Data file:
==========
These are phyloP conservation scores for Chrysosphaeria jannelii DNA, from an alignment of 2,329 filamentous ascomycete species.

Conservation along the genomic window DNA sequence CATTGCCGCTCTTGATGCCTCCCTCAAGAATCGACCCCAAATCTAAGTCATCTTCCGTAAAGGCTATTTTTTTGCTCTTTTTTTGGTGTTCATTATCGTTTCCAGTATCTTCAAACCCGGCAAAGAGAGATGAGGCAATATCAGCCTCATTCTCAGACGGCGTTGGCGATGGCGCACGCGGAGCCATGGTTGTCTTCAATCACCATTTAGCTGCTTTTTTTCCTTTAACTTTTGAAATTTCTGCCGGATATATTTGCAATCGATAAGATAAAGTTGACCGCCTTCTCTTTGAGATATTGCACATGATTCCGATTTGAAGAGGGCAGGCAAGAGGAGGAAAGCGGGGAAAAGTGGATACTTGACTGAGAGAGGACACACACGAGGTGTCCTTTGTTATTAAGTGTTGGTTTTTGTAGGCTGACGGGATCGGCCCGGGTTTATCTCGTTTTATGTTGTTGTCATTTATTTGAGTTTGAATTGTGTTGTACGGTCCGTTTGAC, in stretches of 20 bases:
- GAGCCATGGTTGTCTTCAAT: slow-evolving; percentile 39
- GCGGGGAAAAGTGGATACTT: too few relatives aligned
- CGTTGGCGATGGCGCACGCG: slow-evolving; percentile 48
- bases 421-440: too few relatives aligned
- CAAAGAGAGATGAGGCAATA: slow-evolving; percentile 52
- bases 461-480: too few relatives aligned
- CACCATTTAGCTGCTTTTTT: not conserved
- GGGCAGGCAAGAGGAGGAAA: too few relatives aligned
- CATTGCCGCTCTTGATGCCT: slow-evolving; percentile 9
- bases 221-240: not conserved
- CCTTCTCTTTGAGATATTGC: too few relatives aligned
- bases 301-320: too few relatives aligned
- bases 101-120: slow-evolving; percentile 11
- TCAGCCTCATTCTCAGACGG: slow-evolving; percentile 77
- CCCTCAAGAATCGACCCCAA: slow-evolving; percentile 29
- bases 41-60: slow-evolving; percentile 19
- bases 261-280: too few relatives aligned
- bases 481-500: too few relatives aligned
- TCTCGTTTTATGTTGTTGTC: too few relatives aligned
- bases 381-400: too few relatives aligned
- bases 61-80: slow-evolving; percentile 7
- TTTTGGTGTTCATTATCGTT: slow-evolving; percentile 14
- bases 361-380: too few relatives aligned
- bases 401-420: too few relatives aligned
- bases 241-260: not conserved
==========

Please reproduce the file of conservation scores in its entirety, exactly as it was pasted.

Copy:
These are phyloP conservation scores for Chrysosphaeria jannelii DNA, from an alignment of 2,329 filamentous ascomycete species.

Conservation along the genomic window DNA sequence CATTGCCGCTCTTGATGCCTCCCTCAAGAATCGACCCCAAATCTAAGTCATCTTCCGTAAAGGCTATTTTTTTGCTCTTTTTTTGGTGTTCATTATCGTTTCCAGTATCTTCAAACCCGGCAAAGAGAGATGAGGCAATATCAGCCTCATTCTCAGACGGCGTTGGCGATGGCGCACGCGGAGCCATGGTTGTCTTCAATCACCATTTAGCTGCTTTTTTTCCTTTAACTTTTGAAATTTCTGCCGGATATATTTGCAATCGATAAGATAAAGTTGACCGCCTTCTCTTTGAGATATTGCACATGATTCCGATTTGAAGAGGGCAGGCAAGAGGAGGAAAGCGGGGAAAAGTGGATACTTGACTGAGAGAGGACACACACGAGGTGTCCTTTGTTATTAAGTGTTGGTTTTTGTAGGCTGACGGGATCGGCCCGGGTTTATCTCGTTTTATGTTGTTGTCATTTATTTGAGTTTGAATTGTGTTGTACGGTCCGTTTGAC, in stretches of 20 bases:
- GAGCCATGGTTGTCTTCAAT: slow-evolving; percentile 39
- GCGGGGAAAAGTGGATACTT: too few relatives aligned
- CGTTGGCGATGGCGCACGCG: slow-evolving; percentile 48
- bases 421-440: too few relatives aligned
- CAAAGAGAGATGAGGCAATA: slow-evolving; percentile 52
- bases 461-480: too few relatives aligned
- CACCATTTAGCTGCTTTTTT: not conserved
- GGGCAGGCAAGAGGAGGAAA: too few relatives aligned
- CATTGCCGCTCTTGATGCCT: slow-evolving; percentile 9
- bases 221-240: not conserved
- CCTTCTCTTTGAGATATTGC: too few relatives aligned
- bases 301-320: too few relatives aligned
- bases 101-120: slow-evolving; percentile 11
- TCAGCCTCATTCTCAGACGG: slow-evolving; percentile 77
- CCCTCAAGAATCGACCCCAA: slow-evolving; percentile 29
- bases 41-60: slow-evolving; percentile 19
- bases 261-280: too few relatives aligned
- bases 481-500: too few relatives aligned
- TCTCGTTTTATGTTGTTGTC: too few relatives aligned
- bases 381-400: too few relatives aligned
- bases 61-80: slow-evolving; percentile 7
- TTTTGGTGTTCATTATCGTT: slow-evolving; percentile 14
- bases 361-380: too few relatives aligned
- bases 401-420: too few relatives aligned
- bases 241-260: not conserved